In addition, beyond this fact, note that the kind of food the apostles were eating is "bread," not meat. Jesus' later comments speak generally of "foods" and "whatever enters the mouth," not specifically meat. Mark 7 is not about clean and unclean meats at all!
Verse 19 contains the phrase "thus purifying all foods," and many have jumped to the conclusion that Jesus declared all foods clean (as many marginal references state). The context, again - the very sentence in which it appears - proves this false: "Do you [disciples] not perceive that whatever enters a man from outside cannot defile him, because it does not enter his heart but his stomach, thus purifying all foods?"
First, "thus" is not in the Greek text but has been supplied by the translators. Without it, the sentence plainly states that the stomach "purifies" any kind of food put in it, not that Jesus had somehow declared all foods to be purified. Second, purified is the Greek word katharízoon, which means "to cleanse," "to purify," "to free from filth." In relation to the stomach's or the digestive tract's ability to "purify" food, the sense of katharízoon in this verse is "to purge of waste." This is brought out clearly in the parallel statement in Matthew 15:17: "Do you not yet understand that whatever enters the mouth goes into the stomach and is eliminated?"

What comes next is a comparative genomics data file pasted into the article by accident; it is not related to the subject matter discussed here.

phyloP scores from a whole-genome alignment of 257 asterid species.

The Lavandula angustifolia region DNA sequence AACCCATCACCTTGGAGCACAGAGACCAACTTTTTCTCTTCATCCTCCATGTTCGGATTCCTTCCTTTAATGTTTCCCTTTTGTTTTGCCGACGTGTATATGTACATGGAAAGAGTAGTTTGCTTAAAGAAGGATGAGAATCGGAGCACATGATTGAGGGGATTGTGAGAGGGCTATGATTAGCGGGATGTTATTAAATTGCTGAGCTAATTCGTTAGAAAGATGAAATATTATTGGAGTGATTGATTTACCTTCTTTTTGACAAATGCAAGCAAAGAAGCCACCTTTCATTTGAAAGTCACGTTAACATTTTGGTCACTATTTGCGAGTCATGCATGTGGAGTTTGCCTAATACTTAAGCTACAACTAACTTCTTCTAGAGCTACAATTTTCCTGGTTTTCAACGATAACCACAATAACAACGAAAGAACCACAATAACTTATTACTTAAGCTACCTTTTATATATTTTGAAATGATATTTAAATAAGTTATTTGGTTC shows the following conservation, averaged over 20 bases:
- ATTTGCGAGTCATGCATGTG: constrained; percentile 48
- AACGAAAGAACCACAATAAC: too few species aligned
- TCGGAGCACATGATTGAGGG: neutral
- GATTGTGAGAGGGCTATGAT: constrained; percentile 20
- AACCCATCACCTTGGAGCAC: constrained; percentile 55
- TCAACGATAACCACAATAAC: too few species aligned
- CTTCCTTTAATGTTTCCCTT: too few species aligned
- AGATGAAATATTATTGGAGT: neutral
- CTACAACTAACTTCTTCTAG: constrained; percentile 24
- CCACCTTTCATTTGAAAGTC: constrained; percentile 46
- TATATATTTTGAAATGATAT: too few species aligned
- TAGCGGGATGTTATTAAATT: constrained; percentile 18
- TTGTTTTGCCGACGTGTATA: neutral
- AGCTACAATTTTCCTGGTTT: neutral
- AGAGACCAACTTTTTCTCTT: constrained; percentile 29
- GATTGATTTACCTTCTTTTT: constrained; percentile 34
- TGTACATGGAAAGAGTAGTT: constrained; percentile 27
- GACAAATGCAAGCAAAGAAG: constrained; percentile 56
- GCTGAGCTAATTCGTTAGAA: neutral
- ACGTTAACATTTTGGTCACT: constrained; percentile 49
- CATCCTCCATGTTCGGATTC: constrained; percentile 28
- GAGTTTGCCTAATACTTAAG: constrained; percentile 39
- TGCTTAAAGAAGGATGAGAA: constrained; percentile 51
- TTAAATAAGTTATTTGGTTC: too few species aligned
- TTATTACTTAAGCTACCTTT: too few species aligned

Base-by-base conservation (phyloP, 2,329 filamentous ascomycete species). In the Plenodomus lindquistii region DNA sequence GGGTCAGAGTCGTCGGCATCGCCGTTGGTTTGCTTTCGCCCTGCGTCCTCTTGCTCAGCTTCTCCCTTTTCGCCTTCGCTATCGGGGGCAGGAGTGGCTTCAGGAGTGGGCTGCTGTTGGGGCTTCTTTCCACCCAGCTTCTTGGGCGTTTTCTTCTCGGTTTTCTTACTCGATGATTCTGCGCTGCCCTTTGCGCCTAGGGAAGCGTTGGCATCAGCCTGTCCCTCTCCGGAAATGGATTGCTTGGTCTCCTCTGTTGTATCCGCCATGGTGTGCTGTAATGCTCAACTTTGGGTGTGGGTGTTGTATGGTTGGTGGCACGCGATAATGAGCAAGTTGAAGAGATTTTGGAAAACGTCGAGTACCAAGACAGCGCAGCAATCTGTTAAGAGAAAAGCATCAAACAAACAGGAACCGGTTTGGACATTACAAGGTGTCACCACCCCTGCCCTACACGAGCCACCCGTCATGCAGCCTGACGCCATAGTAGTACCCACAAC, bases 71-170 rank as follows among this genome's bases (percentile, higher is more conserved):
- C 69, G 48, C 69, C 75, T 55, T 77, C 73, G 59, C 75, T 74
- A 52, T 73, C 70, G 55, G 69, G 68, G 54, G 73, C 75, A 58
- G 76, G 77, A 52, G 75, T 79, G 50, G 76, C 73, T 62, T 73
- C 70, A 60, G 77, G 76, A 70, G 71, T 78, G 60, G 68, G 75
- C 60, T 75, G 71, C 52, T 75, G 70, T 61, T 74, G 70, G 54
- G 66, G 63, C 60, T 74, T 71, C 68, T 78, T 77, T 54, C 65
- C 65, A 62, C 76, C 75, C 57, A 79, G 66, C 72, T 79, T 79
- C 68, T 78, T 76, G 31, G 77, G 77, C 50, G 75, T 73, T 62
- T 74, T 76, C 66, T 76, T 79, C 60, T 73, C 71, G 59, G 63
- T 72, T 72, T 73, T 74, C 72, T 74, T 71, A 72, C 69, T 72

Do these scriptures do away with the law concerning clean and unclean meats? Not at all!
John O. Reid (1930-2016)
Did God Change the Law of Clean and Unclean Meats?
The footwashing is simply a ritual, a ceremony, a symbolic act that outwardly manifests an inward attitude and conviction. In the example of Judas Iscariot, we see that though he went through the ritual, he was not really clean. The ritual could not remove the terrible sin that he was about to commit against his Creator. Because he had not repented of his sin, footwashing was meaningless to Judas.
Paul writes, "Examine yourselves as to whether you are in the faith. Prove yourselves" (II Corinthians 13:5). Isaiah urges, "Wash yourselves, make yourselves clean; put away the evil of your doings" (Isaiah 1:16). In his psalm of repentance, on the other hand, David beseeches God, "Wash me thoroughly from my iniquity, and cleanse me from my sin" (Psalm 51:2). Thus, we see that this rededication to God at Passover is a shared effort between us and God. We renew our faith in Christ's sacrifice, redevote ourselves to the New Covenant, repent of our spiritual failings, and seek forgiveness, and He forgives us and cleanses us of our sins.
Richard T. Ritenbaugh